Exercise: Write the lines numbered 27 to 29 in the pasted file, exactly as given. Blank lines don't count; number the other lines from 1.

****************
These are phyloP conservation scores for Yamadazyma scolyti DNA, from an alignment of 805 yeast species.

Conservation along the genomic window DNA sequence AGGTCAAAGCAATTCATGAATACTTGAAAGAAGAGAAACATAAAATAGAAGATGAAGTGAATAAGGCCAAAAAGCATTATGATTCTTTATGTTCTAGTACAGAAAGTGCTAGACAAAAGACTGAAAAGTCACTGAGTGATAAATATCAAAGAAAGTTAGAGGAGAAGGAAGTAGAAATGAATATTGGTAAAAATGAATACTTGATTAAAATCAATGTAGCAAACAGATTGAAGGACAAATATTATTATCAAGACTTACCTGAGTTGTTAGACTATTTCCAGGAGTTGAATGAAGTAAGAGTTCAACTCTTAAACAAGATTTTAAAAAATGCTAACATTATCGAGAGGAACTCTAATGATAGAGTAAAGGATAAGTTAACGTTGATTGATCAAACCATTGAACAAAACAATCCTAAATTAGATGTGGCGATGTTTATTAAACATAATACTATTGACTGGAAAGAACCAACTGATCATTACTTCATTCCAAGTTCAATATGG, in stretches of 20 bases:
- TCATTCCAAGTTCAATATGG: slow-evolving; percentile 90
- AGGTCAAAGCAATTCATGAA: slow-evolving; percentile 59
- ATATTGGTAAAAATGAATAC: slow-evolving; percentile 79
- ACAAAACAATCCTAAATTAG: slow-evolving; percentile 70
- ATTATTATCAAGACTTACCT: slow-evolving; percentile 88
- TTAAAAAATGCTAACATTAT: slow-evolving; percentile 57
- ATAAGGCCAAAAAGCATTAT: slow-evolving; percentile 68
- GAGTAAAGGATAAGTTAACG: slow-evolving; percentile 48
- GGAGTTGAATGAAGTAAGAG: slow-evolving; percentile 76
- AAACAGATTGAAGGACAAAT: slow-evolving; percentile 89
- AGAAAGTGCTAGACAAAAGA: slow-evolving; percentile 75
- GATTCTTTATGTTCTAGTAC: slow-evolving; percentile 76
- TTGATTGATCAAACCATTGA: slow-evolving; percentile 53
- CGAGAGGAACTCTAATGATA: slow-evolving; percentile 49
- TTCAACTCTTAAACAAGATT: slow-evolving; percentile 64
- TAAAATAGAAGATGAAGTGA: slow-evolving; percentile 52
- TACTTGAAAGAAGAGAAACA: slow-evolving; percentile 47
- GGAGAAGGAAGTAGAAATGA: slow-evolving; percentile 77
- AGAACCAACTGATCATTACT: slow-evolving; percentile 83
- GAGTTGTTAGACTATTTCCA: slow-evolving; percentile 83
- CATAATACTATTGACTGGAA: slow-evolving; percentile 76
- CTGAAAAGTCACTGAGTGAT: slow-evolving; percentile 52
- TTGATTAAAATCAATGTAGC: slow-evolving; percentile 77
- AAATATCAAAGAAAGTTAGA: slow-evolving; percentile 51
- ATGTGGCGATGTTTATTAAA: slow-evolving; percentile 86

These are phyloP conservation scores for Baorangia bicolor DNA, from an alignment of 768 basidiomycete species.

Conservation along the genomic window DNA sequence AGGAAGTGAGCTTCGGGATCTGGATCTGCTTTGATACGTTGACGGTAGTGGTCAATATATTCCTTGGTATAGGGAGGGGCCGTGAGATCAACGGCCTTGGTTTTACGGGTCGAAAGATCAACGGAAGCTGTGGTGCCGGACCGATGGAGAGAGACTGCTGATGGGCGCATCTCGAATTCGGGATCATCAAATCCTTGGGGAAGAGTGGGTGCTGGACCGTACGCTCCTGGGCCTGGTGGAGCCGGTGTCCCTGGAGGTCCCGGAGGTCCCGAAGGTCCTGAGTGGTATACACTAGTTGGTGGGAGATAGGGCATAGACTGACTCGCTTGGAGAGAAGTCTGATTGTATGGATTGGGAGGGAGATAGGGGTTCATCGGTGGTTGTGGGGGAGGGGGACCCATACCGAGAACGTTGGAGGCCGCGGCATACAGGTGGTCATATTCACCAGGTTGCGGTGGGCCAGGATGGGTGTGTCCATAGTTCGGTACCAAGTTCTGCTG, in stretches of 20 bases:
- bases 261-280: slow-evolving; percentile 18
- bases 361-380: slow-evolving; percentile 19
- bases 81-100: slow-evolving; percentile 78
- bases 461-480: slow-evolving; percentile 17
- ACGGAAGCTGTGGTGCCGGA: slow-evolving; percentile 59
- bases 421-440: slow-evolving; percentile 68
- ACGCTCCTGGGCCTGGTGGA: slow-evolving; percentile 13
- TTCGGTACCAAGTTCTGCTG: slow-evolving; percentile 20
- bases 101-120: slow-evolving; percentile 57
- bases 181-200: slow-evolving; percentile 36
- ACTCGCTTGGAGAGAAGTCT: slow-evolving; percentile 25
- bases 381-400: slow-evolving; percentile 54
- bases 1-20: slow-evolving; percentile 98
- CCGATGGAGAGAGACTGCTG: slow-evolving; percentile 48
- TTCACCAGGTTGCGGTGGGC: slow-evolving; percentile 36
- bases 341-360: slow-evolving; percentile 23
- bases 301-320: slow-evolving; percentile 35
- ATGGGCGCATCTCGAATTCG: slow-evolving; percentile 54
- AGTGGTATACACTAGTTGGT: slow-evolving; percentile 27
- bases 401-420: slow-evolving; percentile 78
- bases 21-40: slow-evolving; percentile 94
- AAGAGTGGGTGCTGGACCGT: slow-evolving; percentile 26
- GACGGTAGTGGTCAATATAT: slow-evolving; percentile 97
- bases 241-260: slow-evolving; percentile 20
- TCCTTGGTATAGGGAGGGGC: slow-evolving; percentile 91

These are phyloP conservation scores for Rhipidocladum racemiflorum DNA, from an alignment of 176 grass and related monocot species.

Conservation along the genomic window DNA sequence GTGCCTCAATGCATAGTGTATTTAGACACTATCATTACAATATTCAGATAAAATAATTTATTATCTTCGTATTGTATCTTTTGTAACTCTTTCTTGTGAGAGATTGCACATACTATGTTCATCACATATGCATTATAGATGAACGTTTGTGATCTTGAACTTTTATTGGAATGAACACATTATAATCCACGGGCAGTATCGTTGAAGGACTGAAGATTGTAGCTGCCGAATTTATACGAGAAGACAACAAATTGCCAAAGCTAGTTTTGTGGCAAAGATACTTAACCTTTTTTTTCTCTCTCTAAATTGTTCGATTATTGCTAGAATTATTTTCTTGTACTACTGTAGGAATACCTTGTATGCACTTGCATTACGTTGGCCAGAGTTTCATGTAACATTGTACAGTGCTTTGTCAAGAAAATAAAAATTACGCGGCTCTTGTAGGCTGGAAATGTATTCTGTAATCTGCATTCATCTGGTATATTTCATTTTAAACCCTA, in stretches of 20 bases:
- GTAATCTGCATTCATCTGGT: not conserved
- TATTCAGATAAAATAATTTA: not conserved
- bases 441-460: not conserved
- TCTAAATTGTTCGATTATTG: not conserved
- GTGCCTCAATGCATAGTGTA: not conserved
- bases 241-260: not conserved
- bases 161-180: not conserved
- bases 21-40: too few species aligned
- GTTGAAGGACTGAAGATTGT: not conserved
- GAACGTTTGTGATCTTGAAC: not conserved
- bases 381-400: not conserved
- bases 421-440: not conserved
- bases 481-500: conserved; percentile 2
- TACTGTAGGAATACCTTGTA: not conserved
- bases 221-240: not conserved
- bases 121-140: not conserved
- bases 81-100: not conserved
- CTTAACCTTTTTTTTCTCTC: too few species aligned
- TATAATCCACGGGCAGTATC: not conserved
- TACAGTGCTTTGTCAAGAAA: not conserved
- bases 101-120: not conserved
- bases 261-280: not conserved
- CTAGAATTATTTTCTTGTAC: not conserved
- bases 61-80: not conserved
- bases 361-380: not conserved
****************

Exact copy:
- ATGTGGCGATGTTTATTAAA: slow-evolving; percentile 86

These are phyloP conservation scores for Baorangia bicolor DNA, from an alignment of 768 basidiomycete species.

Conservation along the genomic window DNA sequence AGGAAGTGAGCTTCGGGATCTGGATCTGCTTTGATACGTTGACGGTAGTGGTCAATATATTCCTTGGTATAGGGAGGGGCCGTGAGATCAACGGCCTTGGTTTTACGGGTCGAAAGATCAACGGAAGCTGTGGTGCCGGACCGATGGAGAGAGACTGCTGATGGGCGCATCTCGAATTCGGGATCATCAAATCCTTGGGGAAGAGTGGGTGCTGGACCGTACGCTCCTGGGCCTGGTGGAGCCGGTGTCCCTGGAGGTCCCGGAGGTCCCGAAGGTCCTGAGTGGTATACACTAGTTGGTGGGAGATAGGGCATAGACTGACTCGCTTGGAGAGAAGTCTGATTGTATGGATTGGGAGGGAGATAGGGGTTCATCGGTGGTTGTGGGGGAGGGGGACCCATACCGAGAACGTTGGAGGCCGCGGCATACAGGTGGTCATATTCACCAGGTTGCGGTGGGCCAGGATGGGTGTGTCCATAGTTCGGTACCAAGTTCTGCTG, in stretches of 20 bases: